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Re: [RFC PATCH v4 1/5] glibc: Perform rseq(2) registration at nptl init and thread creation


----- On Nov 23, 2018, at 9:28 AM, Rich Felker dalias@libc.org wrote:
[...]
> 
> Absolutely. As long as it's in libc, implicit destruction will happen.
> Actually I think the glibc code shound unconditionally unregister the
> rseq address at exit (after blocking signals, so no application code
> can run) in case a third-party rseq library was linked and failed to
> do so before thread exit (e.g. due to mismatched ref counts) rather
> than respecting the reference count, since it knows it's the last
> user. This would make potentially-buggy code safer.

OK, let me go ahead with a few ideas/questions along that path.

Let's say our stated goal is to let the "exit" system call from the
glibc thread exit path perform rseq unregistration (without explicit
unregistration beforehand). Let's look at what we need.

First, we need the TLS area to be valid until the exit system call
is invoked by the thread. If glibc defines __rseq_abi as a weak symbol,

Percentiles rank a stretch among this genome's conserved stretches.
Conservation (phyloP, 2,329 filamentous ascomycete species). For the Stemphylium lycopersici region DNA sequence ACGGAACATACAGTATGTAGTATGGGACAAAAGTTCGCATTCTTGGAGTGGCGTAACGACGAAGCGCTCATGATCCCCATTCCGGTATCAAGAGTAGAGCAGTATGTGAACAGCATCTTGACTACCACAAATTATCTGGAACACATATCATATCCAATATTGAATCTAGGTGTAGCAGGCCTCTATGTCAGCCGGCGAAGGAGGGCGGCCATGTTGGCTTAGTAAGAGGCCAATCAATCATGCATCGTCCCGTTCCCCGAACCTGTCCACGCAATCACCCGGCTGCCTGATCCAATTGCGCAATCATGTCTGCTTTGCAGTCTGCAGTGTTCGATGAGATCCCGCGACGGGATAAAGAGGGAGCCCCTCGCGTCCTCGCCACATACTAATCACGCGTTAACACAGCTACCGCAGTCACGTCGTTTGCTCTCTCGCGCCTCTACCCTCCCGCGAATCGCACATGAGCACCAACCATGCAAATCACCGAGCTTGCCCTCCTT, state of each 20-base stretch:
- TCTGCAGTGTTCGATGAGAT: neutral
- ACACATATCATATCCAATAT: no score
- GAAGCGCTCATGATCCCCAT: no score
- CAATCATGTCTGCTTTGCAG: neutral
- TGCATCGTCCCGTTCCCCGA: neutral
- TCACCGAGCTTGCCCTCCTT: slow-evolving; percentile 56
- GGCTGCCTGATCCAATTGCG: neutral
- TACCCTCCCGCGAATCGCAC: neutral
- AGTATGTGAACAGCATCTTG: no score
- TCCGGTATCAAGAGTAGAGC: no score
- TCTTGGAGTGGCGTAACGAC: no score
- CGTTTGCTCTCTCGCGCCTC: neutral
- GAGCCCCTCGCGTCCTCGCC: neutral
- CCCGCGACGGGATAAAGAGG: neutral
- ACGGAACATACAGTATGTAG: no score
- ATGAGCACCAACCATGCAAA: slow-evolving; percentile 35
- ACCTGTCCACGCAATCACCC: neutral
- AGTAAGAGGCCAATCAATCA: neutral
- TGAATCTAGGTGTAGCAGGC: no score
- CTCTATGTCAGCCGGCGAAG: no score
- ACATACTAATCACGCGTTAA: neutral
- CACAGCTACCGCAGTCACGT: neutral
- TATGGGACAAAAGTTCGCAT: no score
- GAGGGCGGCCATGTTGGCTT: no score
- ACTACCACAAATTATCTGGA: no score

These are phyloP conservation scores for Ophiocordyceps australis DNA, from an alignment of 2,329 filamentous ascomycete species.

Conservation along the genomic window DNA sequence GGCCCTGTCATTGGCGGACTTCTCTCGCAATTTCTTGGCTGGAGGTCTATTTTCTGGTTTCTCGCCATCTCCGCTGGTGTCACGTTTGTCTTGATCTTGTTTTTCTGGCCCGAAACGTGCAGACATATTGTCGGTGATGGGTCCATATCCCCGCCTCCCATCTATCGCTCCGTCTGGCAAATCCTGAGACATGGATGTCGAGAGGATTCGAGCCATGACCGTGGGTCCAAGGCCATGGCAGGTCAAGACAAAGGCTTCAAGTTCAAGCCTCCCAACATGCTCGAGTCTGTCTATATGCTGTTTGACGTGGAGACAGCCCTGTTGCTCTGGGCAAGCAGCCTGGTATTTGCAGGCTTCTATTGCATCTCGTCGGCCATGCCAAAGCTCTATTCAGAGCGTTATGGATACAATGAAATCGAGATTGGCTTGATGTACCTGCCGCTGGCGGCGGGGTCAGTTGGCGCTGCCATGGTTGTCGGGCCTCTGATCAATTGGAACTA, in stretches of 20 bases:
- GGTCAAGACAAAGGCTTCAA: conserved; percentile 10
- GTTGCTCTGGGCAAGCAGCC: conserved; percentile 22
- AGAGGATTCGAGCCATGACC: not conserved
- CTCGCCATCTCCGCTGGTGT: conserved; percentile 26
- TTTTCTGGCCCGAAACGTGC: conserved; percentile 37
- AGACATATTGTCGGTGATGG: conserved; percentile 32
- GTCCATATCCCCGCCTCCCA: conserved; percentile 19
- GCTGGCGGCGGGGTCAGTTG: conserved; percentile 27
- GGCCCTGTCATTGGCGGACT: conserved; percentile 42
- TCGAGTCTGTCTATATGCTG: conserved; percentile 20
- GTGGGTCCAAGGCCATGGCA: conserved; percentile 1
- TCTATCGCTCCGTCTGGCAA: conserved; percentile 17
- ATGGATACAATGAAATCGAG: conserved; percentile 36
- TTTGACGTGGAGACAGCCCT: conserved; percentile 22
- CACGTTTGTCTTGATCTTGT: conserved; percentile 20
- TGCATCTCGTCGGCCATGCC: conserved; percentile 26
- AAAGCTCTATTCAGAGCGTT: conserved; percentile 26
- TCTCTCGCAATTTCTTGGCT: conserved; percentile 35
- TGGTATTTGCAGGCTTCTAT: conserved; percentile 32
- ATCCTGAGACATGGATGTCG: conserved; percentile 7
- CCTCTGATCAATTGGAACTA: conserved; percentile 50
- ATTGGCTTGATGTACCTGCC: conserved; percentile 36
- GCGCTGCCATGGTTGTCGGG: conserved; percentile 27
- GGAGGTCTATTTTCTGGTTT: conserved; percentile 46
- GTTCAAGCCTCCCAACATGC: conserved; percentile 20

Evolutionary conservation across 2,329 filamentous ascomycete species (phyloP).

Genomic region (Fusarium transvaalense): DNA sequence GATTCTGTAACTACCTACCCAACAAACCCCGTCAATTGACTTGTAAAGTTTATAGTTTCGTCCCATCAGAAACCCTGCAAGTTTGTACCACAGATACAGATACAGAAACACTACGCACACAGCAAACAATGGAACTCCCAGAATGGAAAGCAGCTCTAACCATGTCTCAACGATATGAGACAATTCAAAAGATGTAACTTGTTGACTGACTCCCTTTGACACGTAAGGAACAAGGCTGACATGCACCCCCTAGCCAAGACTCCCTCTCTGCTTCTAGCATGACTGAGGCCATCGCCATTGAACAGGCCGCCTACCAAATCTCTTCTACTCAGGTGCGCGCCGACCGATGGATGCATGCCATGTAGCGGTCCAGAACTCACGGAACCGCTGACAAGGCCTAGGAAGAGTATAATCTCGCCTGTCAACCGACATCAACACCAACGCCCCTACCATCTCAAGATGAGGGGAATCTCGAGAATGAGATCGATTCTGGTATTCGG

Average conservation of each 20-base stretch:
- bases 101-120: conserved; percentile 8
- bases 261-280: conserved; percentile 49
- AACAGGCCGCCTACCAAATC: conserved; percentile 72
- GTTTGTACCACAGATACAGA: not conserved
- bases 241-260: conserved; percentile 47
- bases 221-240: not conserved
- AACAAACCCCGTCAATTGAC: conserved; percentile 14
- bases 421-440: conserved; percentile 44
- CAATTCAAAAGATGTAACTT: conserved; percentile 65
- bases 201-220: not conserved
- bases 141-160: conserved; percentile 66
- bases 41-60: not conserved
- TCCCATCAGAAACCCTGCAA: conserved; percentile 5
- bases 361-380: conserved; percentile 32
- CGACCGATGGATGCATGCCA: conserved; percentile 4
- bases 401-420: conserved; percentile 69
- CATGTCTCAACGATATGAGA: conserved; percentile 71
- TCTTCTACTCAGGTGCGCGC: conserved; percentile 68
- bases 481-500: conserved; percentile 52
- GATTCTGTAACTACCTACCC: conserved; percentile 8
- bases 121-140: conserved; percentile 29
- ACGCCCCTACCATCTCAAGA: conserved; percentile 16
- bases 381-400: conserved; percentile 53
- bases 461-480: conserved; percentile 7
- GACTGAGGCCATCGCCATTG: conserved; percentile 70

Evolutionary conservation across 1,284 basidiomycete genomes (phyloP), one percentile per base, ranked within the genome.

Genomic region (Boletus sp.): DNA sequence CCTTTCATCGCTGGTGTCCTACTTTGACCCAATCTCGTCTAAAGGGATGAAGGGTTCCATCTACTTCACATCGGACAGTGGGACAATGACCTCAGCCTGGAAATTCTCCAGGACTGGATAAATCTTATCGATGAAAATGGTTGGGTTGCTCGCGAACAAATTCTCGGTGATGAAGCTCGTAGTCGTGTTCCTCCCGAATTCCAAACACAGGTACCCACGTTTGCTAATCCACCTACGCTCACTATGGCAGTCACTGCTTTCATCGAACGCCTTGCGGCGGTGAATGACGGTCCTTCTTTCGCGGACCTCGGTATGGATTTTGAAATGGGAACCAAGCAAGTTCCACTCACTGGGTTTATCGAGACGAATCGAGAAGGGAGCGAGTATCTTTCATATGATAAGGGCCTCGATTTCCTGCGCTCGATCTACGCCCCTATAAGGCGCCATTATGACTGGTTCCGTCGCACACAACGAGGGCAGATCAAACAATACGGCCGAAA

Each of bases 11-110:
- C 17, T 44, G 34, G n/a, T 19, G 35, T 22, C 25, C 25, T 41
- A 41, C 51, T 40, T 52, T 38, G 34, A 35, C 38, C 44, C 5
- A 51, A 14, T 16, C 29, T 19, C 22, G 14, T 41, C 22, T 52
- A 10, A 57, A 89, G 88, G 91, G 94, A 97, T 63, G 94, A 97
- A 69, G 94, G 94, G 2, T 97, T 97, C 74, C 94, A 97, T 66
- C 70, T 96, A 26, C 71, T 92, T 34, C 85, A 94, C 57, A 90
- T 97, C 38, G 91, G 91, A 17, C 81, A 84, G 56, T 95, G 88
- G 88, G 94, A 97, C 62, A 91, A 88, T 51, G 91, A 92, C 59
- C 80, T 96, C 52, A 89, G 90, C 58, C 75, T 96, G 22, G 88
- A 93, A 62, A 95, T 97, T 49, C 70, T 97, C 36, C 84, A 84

I'm not entirely sure we can guarantee the IE model if another library
gets its own global-dynamic weak symbol elected at execution time. Would
it be better to switch to a "strong" symbol for the glibc __rseq_abi
rather than weak ?

If we rely on implicit unregistration by the exit system call, then we
need to be really sure that the __rseq_abi TLS area can be accessed
(load and store) from kernel preemption up to the point where exit
is invoked. If we have that guarantee with the IE model, then we should
be fine. This means the memory area with the __rseq_abi sits can only
be re-used after the tid field in the TLB is set to 0 by the exit system
call. Looking at allocatestack.c, it looks like the FREE_P () macro
does exactly that.

With all the above respected, we could rely on implicit rseq unregistration
by thread exit rather than do an explicit unregister. We could still need
to increment the __rseq_refcount upon thread start however, so we can
ensure early adopter libraries won't unregister rseq while glibc is using
it. No need to bring the refcount back to 0 in glibc though.

There has been presumptions about signals being blocked when the thread
exits throughout this email thread. Out of curiosity, what code is
responsible for disabling signals in this situation ? Related to this,
is it valid to access a IE model TLS variable from a signal handler at
_any_ point where the signal handler nests over thread's execution ?
This includes early start and just before invoking the exit system call.

Thanks,

Mathieu

-- 
Mathieu Desnoyers
EfficiOS Inc.
http://www.efficios.com


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